Spring Really Did Come Way Early to St. Louis This Year, Index Finds



Nope, it's not just your imagination, and it's not just the jizz-smelling pear trees in your particular yard. Spring sprung in St. Louis significantly earlier than it does generally — and that was even, and also, true for areas much further north than us.

The details are documented on new maps released this week by the USA National Phenology Network, an effort guided by staffers of the U.S. Geological Survey and the University of Arizona aimed at "taking the pulse of our planet."

The network's maps show that St. Louis is part of a broad swath of the southern and central U.S. west of the Rockies, in which spring leaves arrived a full twenty days earlier than usual. See the interactive map at the top of the post to watch spring make its way north — by the network's calculation, it arrived in St. Louis by February 27 this year.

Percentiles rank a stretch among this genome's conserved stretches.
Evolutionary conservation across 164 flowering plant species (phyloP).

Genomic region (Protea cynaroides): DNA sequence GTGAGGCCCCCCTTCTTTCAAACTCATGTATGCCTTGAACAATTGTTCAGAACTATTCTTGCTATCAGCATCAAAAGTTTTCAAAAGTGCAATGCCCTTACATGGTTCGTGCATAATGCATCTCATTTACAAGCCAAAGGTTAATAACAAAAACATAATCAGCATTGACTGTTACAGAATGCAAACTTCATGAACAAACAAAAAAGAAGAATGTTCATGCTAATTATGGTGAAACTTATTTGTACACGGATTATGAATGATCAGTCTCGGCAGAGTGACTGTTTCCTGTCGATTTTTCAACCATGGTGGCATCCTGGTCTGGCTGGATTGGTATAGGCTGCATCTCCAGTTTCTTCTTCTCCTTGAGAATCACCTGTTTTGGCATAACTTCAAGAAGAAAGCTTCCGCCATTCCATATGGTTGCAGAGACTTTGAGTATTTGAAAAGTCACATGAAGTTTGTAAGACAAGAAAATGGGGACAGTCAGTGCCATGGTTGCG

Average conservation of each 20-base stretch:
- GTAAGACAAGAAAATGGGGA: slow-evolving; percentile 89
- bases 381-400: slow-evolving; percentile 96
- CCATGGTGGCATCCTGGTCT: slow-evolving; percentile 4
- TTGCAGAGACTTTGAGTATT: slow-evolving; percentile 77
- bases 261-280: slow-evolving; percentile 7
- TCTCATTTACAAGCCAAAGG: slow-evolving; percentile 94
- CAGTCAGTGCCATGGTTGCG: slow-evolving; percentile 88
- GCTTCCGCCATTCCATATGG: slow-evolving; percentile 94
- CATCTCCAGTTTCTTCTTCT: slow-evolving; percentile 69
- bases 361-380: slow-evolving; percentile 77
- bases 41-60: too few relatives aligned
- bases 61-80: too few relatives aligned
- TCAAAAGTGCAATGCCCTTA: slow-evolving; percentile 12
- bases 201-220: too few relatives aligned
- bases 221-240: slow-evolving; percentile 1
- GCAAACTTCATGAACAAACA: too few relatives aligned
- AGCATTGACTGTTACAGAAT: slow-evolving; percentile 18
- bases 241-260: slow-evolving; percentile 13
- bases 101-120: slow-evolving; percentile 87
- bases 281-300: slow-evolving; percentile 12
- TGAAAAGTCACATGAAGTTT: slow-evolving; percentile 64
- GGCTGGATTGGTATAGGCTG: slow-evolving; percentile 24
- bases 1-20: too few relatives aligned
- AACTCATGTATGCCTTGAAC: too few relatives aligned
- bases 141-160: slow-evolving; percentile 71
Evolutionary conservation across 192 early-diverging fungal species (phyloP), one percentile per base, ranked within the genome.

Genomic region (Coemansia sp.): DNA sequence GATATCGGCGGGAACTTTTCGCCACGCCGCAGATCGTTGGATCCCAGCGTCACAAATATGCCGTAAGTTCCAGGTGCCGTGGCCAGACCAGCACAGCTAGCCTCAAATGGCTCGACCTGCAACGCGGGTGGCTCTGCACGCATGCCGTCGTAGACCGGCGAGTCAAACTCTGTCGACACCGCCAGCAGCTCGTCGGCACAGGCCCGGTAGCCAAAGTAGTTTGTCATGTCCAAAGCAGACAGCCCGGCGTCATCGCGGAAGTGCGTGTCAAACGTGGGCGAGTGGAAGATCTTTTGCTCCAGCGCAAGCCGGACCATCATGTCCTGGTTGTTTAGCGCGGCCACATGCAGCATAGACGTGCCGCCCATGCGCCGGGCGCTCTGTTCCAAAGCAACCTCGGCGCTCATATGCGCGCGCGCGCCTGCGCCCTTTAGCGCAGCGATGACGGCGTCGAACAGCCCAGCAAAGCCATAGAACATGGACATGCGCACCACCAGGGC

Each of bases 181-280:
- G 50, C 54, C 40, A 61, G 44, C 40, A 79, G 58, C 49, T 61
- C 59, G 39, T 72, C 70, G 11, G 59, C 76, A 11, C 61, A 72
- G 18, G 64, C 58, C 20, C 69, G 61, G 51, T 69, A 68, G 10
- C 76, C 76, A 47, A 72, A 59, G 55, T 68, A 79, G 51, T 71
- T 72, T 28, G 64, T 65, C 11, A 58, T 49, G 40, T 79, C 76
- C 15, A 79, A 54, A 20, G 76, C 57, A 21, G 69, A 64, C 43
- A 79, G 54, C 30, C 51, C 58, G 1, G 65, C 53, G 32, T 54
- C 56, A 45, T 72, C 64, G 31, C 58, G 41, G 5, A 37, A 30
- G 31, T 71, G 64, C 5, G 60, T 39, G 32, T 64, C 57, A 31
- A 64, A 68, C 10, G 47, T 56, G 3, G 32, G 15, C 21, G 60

(Interestingly, the Pacific northwest is actually suffering a delayed spring, as are parts of Arizona and Southern California. See the still map below for a closer look at some of those spots where blue replaces red, indicating those poor schmoes out West are as many as fifteen days behind.)


But in the lower Midwest, the heat wave was very real. In fact, while the network previously pointed to 2012 as a record-setting early spring, 2017 had that handily beat.

As the map below shows, spring leaves arrived in St. Louis a full one to two weeks earlier than the previous early point — as anyone who noticed flowering (and May flowers) in mid-February could surely attest.

So yeah ... it's getting hot in herre. We're sure August is going to be tons of fun.


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